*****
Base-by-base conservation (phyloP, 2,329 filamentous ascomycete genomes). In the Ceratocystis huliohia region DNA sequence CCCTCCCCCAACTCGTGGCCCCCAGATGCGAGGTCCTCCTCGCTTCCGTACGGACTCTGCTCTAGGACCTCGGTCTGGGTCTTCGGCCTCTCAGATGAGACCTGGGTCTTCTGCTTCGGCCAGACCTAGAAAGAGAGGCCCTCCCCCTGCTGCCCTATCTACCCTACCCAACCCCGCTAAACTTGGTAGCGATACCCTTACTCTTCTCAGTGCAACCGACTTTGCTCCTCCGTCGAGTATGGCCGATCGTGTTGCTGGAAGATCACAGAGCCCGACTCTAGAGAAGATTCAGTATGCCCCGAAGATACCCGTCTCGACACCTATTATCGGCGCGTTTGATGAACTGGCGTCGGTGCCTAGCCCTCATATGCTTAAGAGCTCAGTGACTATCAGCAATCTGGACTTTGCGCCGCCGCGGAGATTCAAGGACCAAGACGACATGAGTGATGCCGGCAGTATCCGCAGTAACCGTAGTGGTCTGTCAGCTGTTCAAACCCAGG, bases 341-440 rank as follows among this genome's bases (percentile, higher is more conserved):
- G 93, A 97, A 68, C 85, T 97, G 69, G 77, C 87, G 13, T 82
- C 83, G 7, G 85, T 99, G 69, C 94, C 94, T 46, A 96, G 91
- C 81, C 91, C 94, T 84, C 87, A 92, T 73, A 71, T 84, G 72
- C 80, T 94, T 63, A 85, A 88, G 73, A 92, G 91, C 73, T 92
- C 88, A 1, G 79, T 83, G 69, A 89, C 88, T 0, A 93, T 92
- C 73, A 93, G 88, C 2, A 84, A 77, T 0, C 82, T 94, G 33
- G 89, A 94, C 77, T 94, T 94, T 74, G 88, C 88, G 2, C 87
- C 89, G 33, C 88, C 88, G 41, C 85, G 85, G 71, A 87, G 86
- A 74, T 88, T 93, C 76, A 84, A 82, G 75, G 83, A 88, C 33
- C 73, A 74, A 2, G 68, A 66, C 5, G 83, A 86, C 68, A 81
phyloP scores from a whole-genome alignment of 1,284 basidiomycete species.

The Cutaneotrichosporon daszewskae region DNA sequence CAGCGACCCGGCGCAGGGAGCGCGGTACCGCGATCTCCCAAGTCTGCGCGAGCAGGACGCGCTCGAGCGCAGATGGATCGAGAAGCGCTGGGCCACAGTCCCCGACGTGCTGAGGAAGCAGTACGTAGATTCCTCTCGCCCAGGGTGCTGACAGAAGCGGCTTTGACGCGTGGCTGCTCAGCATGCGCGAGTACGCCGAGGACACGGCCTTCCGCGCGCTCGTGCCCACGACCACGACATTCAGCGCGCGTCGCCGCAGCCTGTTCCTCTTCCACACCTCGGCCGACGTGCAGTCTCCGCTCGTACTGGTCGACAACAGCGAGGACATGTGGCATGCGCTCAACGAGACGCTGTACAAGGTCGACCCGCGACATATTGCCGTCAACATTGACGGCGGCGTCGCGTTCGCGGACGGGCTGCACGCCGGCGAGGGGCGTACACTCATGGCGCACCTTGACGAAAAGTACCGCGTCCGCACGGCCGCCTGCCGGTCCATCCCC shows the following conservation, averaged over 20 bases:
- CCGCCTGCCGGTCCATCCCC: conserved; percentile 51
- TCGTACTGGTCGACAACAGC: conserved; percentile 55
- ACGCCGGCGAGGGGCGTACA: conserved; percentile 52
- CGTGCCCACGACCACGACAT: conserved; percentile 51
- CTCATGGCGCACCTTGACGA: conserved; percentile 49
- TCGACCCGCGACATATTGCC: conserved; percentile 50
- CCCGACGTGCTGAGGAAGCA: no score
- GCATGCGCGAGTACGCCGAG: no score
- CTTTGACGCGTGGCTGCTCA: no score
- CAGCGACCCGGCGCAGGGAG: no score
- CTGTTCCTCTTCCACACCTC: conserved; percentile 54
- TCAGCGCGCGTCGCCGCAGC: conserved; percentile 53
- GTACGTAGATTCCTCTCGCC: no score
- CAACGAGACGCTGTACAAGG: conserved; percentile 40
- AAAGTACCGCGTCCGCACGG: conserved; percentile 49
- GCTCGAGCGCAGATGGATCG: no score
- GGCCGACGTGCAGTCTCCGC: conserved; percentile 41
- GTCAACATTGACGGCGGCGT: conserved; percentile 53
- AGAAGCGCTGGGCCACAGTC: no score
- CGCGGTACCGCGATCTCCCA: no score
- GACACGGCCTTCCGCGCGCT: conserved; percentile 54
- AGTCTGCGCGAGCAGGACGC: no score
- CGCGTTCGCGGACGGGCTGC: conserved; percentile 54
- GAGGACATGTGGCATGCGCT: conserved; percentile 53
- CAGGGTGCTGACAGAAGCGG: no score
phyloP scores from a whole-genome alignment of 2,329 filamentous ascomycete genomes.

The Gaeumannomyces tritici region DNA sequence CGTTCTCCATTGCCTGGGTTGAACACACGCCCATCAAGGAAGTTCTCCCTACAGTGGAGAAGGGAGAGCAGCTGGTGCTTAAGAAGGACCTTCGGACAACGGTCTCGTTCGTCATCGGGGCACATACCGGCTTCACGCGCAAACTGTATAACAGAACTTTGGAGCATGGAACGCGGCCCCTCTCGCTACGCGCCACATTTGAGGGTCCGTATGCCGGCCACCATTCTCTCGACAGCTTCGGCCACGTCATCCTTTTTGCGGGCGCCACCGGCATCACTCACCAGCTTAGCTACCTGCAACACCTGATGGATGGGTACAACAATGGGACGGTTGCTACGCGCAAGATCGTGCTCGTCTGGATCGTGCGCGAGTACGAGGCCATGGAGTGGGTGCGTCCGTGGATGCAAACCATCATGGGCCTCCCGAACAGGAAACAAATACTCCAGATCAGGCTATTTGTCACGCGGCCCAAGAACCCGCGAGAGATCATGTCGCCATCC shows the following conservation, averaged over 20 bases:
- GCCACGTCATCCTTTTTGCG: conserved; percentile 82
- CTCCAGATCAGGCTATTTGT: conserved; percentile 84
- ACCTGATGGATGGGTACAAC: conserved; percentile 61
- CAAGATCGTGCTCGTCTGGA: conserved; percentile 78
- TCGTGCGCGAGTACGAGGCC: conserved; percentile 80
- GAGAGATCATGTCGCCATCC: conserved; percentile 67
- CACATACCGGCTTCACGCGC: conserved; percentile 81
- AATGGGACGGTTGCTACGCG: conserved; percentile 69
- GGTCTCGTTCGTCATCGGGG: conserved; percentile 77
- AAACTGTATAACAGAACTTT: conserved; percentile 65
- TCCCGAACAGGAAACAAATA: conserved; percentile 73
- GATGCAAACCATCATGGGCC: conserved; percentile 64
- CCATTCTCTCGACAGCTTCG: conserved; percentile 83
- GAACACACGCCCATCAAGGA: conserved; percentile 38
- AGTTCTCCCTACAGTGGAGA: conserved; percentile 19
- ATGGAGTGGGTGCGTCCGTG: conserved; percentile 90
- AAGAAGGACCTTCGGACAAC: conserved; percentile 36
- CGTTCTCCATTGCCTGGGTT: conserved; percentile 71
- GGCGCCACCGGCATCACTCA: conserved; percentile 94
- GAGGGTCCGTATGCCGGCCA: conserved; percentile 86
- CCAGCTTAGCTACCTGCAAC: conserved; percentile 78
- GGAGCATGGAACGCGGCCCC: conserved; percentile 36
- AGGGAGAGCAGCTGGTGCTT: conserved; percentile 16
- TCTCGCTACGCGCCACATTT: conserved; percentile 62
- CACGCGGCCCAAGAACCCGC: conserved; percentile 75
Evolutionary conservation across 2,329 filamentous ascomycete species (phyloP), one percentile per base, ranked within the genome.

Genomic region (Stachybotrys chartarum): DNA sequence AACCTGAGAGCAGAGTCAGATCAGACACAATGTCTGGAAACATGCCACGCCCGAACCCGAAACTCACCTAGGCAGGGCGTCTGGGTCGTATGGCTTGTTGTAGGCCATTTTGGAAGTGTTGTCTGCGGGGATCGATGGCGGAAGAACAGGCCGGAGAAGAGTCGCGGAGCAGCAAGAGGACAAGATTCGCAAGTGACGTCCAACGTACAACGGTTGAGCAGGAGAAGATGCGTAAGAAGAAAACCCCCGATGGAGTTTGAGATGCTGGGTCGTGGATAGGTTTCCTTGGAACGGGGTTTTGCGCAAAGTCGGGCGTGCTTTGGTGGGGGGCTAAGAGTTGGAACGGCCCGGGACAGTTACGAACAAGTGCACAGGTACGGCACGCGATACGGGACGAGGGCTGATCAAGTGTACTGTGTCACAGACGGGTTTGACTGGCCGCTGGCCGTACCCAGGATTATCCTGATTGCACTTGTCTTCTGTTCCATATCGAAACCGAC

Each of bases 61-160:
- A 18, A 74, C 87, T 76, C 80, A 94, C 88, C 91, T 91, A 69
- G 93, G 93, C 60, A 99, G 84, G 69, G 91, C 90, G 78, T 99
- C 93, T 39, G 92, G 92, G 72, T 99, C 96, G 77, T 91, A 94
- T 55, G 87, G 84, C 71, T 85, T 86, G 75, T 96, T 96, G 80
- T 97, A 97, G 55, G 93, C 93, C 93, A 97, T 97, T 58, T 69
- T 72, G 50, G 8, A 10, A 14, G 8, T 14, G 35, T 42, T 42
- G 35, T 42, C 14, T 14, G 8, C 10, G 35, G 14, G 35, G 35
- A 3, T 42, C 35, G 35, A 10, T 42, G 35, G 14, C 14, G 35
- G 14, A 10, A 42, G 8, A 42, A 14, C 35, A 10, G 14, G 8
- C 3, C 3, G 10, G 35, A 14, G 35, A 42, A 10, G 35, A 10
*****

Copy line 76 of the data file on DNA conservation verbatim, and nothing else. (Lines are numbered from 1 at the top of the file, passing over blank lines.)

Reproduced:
- A 3, T 42, C 35, G 35, A 10, T 42, G 35, G 14, C 14, G 35